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Med Sud I Eyrum Vid Spilum Endalaust

4.4 out of 5 stars 107 customer reviews

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Editorial Reviews

Product Description

Inspired by the unfettered feeling of the acoustic performances filmed during Heima, Sigur Rós
adopted a looser approach in creating their fifth album Med Sud I Eyrum Vid Spilum Endalaust.
The album consequently is fresher and more human than anything they ve previously
Rough edges, cracked notes, and the sound of fingers on strings are audible resulting in tracks
(e.g. Íllgresi ) that prove to be the band's sparsest and most affecting work to date. Worry not
though, plenty of electric guitar can be heard throughout the album ensuring Sigur Rós
commitment to challenging sonic limitations.
Med Sud I Eyrum Vid Spilum Endalaust is truly a groundbreaking album for Sigur Rós. It s the
first time they ve attempted to write, record, mix, release and support (by touring) an album in
the same year. Notoriously known for their laborious writing/recording style and their Icelandic
roots, Sigur Rós decided to record an album outside of Iceland for the first time. Recording,
mixing and mastering sessions took place in such un-Reykjavik cities as New York (Sear
Sound and Sterling Sound), London (Abbey Road and Assault & Battery) and Havana. The
result is pretty much their leave home album, the anti-Heima.
The opening track, Gobbledigook , is a manifesto setter with its shifting/no time signature. On
the last track, All Alright , Sigur Rós find themselves singing a song solely in English for the
first time. The seventh track, Ára Bátur , was performed with a full orchestra and the London
Oratory Boys Choir. This was recorded in one take with no overdubs and the result was 90
people playing at once and just one perfect take. This is their first album working with Flood
(U2, Depeche Mode, PJ Harvey) and the first since their debut to not be recorded with Ken
Thomas. It was a true co-production, one that found Sigur Rós breaking out of old
The cover artwork is a photo taken from a flyer for Ryan McGinley s most recent photo
exhibition in NYC, I Know Where the Summer Goes , and the image captures perfectly the
spirit of the album, one of free-spirited happiness and exploration.
The band will be touring the US throughout the fall of 2008 to support Med Sud I Eyrum Vid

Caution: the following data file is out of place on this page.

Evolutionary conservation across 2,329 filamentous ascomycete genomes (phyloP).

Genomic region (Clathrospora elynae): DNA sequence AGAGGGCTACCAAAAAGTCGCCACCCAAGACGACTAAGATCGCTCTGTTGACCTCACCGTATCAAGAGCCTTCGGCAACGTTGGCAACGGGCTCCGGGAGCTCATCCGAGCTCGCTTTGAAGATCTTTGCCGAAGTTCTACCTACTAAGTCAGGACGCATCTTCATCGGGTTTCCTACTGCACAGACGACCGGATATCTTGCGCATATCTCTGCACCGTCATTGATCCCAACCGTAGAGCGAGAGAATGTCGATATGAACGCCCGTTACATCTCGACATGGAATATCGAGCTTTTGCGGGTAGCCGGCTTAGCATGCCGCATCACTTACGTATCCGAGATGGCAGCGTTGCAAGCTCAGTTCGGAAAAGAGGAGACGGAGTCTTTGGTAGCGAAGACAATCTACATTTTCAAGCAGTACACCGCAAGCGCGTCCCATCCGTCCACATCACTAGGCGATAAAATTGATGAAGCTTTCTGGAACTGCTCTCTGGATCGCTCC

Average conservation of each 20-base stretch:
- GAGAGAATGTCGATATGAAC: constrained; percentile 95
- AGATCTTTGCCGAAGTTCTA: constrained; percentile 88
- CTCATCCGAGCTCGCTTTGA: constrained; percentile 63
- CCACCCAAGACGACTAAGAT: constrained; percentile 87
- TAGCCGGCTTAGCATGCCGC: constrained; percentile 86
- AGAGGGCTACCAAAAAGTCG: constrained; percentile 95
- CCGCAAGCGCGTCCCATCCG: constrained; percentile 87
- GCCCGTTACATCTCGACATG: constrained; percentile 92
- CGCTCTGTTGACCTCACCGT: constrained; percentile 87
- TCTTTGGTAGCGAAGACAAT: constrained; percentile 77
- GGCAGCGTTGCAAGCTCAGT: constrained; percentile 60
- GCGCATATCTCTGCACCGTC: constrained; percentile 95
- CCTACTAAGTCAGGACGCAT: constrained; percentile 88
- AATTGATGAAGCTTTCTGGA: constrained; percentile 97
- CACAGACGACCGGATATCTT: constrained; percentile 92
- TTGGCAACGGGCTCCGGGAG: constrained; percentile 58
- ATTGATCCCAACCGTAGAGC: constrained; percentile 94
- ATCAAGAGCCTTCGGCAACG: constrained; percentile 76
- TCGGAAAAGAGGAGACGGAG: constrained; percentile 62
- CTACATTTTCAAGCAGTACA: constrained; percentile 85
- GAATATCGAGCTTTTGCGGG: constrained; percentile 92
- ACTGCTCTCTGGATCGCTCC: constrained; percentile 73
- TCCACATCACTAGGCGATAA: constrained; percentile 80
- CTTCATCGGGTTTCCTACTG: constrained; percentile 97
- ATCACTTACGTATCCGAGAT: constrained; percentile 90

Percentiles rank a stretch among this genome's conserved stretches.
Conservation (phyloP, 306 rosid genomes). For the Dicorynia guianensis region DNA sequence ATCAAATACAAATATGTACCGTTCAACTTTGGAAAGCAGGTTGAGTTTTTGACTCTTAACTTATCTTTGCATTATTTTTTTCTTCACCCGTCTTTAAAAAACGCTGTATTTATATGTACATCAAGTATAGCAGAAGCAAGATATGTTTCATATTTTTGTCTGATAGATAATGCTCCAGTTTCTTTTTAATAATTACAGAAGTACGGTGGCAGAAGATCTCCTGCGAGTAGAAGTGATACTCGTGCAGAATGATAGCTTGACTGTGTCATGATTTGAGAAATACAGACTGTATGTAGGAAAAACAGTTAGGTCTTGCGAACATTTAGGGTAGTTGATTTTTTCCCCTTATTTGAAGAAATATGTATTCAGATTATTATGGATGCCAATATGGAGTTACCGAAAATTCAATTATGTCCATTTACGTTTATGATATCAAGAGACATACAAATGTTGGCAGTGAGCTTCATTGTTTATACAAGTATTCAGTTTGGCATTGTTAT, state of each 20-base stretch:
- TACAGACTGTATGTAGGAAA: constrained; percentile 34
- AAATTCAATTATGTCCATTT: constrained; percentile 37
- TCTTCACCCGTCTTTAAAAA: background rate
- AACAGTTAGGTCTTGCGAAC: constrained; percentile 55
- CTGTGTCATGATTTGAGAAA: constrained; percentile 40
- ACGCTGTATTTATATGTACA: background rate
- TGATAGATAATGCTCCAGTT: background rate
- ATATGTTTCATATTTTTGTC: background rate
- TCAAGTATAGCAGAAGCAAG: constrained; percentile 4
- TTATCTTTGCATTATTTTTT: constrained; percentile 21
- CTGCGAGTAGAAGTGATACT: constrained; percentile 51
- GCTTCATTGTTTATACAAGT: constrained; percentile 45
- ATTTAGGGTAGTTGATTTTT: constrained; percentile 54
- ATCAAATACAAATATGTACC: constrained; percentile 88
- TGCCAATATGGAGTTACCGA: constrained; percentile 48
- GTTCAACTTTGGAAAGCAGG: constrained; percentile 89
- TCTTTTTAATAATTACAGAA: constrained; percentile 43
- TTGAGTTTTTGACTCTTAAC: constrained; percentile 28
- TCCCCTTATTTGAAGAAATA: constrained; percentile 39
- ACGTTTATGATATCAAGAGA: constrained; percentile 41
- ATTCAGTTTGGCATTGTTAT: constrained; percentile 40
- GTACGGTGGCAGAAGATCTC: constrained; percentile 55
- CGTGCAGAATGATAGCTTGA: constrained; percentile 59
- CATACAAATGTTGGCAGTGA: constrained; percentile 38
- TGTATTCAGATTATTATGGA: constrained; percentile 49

Spilum Endalaust.

Sigur Rós--the sound of snow-capped peaks. Or winged things flocking over vast plains. Or salmon making that final courageous, muscular leap upstream, homeward bound. Ever since the BBC so aptly enlisted the help of the band’s "Hoppipolla" single to theme the groundbreaking natural history series Planet Earth, the ever-ethereal Icelandic band have become somewhat typecast, finding themselves conducting awe across the backdrops of nearly every other programme in that broad genre. And with that came the danger that all which followed would automatically become an instant cliché. And though their last album Takk saw a slowing of their evolution in favour of solidifying the established sound in accessible earfuls, Med Sud I Eyrum Vid Spilum Endalaust (which translates as "with a buzz in our ears we play endlessly") sees enough of a stylistic twist to keep things moving, without undercutting this new approachability. Where previously they sounded untouched by human hands, all alien post-rock abstractions, they now sound much more organic, sometimes literally like men playing instruments in a room. Albeit pensively, and extraordinarily. It is a perky record, attentive and exquisite, familiar but not derivative. The rhythmically adventurous "Gobbledigook" reminds of Brooklyn experimentalists Battles, unplugged, the xylophone heavy "Inní Mér Syngur Vitleysingur" is this album’s "Hoppipolla" and "Ara Batur" is trembling, lonely and eventually triumphant. "Festival", the album’s centrepiece, melds the old and new Sigur Rós dramatically over nine majestic minutes and must number amongst the best moments of their career. -- James Berry